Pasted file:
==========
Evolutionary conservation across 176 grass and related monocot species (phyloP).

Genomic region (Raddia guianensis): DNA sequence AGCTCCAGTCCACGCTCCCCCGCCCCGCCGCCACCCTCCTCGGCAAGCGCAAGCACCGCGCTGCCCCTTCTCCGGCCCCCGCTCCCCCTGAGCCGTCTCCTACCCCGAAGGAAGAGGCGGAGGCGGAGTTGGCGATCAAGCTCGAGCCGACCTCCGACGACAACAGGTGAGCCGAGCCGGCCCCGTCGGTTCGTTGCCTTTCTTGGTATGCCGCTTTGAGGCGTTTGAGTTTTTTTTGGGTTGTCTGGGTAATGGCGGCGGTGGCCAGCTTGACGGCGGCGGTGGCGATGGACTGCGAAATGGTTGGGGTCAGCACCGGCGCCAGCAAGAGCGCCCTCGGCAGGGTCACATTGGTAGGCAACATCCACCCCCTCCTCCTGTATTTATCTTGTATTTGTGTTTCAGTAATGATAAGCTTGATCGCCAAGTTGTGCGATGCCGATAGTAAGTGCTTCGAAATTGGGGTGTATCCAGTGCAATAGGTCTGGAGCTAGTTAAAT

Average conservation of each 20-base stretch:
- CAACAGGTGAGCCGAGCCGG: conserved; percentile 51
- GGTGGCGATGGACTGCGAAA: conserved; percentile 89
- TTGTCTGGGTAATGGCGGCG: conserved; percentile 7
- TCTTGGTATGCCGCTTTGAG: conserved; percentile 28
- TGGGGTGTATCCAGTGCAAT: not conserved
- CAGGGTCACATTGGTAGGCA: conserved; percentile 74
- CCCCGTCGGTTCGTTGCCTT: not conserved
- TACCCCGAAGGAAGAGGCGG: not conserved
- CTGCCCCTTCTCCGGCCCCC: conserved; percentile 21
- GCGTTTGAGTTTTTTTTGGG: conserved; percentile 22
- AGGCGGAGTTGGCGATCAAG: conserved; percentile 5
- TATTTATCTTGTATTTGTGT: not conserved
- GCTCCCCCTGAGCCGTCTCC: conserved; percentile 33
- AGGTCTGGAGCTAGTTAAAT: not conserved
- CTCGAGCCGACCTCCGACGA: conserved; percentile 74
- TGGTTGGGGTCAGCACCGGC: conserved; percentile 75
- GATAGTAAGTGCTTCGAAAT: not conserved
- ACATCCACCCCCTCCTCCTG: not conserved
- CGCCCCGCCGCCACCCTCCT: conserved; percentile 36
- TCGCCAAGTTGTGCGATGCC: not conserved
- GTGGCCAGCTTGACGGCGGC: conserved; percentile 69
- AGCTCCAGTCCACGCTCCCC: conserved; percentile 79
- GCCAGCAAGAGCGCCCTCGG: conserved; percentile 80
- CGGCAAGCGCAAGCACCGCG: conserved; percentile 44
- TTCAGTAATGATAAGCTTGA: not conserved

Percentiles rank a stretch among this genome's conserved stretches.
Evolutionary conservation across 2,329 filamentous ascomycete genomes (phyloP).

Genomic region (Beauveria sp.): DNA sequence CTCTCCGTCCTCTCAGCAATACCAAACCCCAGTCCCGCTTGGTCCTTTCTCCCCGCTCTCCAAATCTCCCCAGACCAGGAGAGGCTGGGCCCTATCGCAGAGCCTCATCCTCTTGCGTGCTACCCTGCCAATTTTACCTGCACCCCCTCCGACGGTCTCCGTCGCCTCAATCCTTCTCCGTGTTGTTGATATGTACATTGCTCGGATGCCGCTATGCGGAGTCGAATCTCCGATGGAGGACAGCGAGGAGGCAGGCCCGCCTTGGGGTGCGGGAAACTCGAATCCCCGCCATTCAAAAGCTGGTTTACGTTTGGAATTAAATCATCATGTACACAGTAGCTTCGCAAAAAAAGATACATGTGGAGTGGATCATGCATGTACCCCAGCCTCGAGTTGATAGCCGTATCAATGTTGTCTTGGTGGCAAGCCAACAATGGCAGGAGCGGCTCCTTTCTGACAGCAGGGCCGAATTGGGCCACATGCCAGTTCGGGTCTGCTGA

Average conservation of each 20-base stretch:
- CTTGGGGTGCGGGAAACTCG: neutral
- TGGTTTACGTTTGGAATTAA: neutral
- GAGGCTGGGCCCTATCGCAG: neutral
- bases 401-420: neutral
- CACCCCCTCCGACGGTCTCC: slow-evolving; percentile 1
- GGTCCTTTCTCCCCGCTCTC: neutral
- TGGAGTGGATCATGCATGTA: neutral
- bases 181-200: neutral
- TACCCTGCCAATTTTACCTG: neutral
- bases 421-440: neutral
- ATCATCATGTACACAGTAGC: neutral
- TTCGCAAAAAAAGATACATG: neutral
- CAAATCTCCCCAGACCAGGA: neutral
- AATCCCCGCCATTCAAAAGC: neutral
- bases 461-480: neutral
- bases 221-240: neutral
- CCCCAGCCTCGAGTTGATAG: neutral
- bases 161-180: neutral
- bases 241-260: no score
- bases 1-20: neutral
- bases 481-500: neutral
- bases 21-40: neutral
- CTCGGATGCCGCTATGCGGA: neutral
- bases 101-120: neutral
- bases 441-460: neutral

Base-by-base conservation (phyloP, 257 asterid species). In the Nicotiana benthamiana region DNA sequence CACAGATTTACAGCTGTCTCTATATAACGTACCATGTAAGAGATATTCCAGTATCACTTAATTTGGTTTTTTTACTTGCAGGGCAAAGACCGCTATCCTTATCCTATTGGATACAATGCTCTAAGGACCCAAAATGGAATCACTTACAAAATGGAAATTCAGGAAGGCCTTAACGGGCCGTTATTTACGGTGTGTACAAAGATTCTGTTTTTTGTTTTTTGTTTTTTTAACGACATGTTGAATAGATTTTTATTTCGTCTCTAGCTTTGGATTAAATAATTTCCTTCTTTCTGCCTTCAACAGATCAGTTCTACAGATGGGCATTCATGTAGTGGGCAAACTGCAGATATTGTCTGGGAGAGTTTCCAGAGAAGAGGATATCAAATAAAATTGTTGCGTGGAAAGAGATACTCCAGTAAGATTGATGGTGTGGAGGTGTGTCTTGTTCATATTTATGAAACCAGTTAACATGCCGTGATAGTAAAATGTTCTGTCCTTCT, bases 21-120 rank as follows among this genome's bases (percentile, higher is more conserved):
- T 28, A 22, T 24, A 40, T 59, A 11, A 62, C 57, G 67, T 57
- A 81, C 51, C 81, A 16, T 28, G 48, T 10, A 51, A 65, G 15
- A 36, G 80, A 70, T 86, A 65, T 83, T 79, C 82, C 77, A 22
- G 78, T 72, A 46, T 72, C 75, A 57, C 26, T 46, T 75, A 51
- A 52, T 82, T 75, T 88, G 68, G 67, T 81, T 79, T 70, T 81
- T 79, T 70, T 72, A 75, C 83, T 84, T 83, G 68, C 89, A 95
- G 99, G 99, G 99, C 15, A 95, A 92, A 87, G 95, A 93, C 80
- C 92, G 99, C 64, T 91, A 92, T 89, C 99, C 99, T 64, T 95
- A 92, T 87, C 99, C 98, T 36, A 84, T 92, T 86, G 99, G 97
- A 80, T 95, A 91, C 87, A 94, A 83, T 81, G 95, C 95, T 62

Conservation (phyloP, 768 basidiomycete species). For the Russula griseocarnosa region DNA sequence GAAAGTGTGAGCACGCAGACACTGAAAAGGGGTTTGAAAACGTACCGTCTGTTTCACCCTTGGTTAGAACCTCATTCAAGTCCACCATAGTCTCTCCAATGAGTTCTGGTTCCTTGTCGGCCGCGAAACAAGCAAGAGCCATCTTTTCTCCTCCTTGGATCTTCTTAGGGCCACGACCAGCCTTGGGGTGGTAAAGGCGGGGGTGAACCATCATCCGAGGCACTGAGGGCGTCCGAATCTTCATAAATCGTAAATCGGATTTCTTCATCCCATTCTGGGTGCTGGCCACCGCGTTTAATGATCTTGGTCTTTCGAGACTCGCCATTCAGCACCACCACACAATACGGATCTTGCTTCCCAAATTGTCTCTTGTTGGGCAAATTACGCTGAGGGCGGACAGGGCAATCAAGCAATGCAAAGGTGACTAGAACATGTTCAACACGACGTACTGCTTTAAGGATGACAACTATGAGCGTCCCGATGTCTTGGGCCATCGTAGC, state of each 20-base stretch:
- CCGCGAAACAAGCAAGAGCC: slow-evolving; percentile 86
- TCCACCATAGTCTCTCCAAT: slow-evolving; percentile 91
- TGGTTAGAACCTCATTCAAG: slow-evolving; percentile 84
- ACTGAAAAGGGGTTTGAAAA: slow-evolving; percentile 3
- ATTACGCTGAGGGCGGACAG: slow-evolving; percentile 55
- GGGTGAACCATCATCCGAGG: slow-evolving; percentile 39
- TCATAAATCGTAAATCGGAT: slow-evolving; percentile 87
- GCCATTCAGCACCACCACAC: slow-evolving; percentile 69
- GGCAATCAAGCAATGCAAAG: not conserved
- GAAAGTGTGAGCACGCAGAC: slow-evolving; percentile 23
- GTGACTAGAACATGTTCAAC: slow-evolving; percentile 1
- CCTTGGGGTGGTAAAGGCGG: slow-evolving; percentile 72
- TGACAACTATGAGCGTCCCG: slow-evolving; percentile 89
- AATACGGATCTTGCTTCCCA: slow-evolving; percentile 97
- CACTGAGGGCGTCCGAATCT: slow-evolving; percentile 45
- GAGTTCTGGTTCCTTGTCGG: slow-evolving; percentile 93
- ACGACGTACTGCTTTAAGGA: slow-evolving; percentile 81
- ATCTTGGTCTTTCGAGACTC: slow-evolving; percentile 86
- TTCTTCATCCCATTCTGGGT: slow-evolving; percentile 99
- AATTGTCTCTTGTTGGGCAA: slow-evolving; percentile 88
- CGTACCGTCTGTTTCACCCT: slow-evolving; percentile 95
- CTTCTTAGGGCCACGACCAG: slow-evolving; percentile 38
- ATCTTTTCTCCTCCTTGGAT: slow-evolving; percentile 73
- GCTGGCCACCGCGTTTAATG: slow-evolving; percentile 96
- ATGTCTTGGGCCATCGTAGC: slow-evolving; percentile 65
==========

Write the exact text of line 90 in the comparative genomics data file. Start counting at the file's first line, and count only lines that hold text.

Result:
- CGTACCGTCTGTTTCACCCT: slow-evolving; percentile 95